Logo of Phnom Penh Post newspaper Phnom Penh Post - Cambodia - your attention, please

Cambodia - your attention, please

Cambodia - your attention, please


Broadcast media have long been known as an effective tool for getting messages across to the public. A TV advert (above) and radio messages (via the transistor) are sent into homes and work-places around Cambodia.

The directors of the Women's Media Center (WMC), Chea Sundaneth and Phoan Phoung

Bopha, dream of using the media to transform Cambod-ian society by teach-ing non-violence

and good health.

To combat society's problems of widespread violence, disease, poverty and illiteracy,

Sundaneth and Bopha have become the providers of public service broadcasting.

Their NGO, they say, has the best technical facilities for other organizations to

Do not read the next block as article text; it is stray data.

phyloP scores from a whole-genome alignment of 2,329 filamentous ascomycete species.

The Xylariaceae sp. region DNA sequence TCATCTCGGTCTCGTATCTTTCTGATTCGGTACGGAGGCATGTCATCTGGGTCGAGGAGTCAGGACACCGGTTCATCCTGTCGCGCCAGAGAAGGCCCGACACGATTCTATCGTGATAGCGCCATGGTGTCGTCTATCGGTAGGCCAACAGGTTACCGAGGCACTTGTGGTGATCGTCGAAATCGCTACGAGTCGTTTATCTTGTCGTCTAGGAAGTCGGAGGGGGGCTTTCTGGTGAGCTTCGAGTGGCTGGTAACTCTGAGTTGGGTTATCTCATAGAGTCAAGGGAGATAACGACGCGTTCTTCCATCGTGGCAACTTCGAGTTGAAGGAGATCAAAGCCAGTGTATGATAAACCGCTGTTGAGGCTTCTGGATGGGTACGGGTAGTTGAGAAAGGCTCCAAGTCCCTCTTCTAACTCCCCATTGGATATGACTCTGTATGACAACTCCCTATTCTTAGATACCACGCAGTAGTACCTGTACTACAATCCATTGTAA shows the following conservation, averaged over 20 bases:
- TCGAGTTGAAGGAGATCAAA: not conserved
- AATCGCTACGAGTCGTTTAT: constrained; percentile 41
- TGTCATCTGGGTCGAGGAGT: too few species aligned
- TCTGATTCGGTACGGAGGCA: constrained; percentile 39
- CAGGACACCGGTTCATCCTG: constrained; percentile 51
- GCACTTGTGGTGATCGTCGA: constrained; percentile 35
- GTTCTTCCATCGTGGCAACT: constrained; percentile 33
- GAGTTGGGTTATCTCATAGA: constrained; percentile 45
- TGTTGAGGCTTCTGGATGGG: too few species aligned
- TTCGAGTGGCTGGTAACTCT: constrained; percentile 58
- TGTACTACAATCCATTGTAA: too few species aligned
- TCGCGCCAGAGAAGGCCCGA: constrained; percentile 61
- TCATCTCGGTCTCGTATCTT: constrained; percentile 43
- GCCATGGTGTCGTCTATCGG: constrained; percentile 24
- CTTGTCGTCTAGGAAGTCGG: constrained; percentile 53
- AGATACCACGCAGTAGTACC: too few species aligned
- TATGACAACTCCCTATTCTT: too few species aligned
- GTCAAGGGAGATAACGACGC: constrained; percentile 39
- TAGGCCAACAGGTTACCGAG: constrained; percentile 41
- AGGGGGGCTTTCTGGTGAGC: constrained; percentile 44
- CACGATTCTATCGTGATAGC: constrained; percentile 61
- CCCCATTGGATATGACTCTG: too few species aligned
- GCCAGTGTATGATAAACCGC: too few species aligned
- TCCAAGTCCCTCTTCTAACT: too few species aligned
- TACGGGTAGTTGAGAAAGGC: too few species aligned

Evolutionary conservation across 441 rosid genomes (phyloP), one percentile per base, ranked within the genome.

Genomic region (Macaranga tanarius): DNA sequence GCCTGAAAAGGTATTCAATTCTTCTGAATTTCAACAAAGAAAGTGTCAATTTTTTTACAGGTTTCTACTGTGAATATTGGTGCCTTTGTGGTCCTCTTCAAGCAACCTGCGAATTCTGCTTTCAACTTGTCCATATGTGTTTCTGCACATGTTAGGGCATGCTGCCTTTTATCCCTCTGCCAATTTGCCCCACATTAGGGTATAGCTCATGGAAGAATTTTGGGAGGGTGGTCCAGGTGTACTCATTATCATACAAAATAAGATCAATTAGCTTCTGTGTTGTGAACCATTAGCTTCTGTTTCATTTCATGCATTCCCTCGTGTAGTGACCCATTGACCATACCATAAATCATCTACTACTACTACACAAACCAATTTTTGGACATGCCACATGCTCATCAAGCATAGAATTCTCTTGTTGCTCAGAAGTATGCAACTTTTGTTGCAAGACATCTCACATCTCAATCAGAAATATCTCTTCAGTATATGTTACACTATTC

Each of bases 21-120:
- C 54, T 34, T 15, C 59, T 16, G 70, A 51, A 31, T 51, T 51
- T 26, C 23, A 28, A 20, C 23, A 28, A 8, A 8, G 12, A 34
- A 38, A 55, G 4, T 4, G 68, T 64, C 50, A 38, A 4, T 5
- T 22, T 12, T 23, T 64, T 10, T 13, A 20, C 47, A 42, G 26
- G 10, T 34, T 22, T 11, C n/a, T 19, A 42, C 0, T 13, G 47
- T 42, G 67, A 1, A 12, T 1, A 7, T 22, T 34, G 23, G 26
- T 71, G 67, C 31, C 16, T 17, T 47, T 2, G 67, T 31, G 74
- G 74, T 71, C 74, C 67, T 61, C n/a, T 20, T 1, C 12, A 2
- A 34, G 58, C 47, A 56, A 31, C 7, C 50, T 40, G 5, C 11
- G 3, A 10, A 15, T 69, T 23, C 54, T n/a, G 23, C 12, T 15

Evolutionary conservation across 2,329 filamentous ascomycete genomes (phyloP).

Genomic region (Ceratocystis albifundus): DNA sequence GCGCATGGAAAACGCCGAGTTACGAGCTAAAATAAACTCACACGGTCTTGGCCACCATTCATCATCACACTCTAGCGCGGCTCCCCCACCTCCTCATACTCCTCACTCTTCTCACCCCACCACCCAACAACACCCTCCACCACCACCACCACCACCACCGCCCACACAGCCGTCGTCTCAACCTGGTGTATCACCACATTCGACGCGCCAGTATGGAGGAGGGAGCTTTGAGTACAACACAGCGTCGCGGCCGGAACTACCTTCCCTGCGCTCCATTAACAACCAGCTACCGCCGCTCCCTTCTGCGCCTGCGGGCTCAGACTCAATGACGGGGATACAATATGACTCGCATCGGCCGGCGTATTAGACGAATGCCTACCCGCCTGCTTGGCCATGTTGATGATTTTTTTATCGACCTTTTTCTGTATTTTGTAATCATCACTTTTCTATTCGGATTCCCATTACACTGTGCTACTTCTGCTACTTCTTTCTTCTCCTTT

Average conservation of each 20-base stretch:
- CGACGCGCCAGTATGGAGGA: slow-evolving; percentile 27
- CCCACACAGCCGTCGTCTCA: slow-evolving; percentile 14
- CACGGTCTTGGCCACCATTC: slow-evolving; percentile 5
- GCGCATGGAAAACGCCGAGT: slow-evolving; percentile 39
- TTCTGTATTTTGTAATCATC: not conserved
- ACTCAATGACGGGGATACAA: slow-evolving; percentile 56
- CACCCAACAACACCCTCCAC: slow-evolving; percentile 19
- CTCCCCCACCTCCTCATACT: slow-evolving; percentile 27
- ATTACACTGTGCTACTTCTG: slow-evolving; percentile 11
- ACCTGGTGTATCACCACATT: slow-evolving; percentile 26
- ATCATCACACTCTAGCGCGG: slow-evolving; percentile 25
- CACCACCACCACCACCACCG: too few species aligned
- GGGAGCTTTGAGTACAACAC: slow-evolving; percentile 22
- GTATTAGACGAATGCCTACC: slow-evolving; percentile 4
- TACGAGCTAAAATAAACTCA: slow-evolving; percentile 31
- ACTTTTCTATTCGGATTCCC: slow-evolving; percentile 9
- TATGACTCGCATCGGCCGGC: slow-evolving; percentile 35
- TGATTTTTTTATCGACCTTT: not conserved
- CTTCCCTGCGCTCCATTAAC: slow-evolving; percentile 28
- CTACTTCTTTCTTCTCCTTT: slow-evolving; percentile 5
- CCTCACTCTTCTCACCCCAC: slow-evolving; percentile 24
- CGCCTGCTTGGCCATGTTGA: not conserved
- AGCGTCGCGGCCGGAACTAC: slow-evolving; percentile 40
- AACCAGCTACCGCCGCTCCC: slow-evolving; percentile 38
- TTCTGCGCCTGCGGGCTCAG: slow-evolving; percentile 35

produce public service broadcasts. They also produce their own pieces, focused mainly

on promoting women's issues.

"We are concerned about every issue affecting women through the various types

of abuse as well as other related social topics," says Sundaneth. Among the

problems the country is facing, she explains, are HIV/AIDS, human trafficking, domestic

violence, poverty and poor health.

Since 1995, WMC has harnessed the power of radio, television and video, to produce

educational messages that cover almost every conceivable type of problem affecting

the country's people. The aim is to free their minds from violence.

The reach of the broadcast media is vital in a country with widespread illiteracy

among its 12 million citizens. Figures provided by WMC show that three quarters of

the population has access to TV, while 60 percent can access radio.

The productions for radio and video are funded by 30 donors, ranging from USAID and

the Asia Foundation, to the European Union and Unicef. Sundaneth says WMC's Radio

FM 102 broadcasts 15 hours per day, and is heard by an estimated 8 million people.

About two thirds of the programming is targeted at raising awareness of social issues;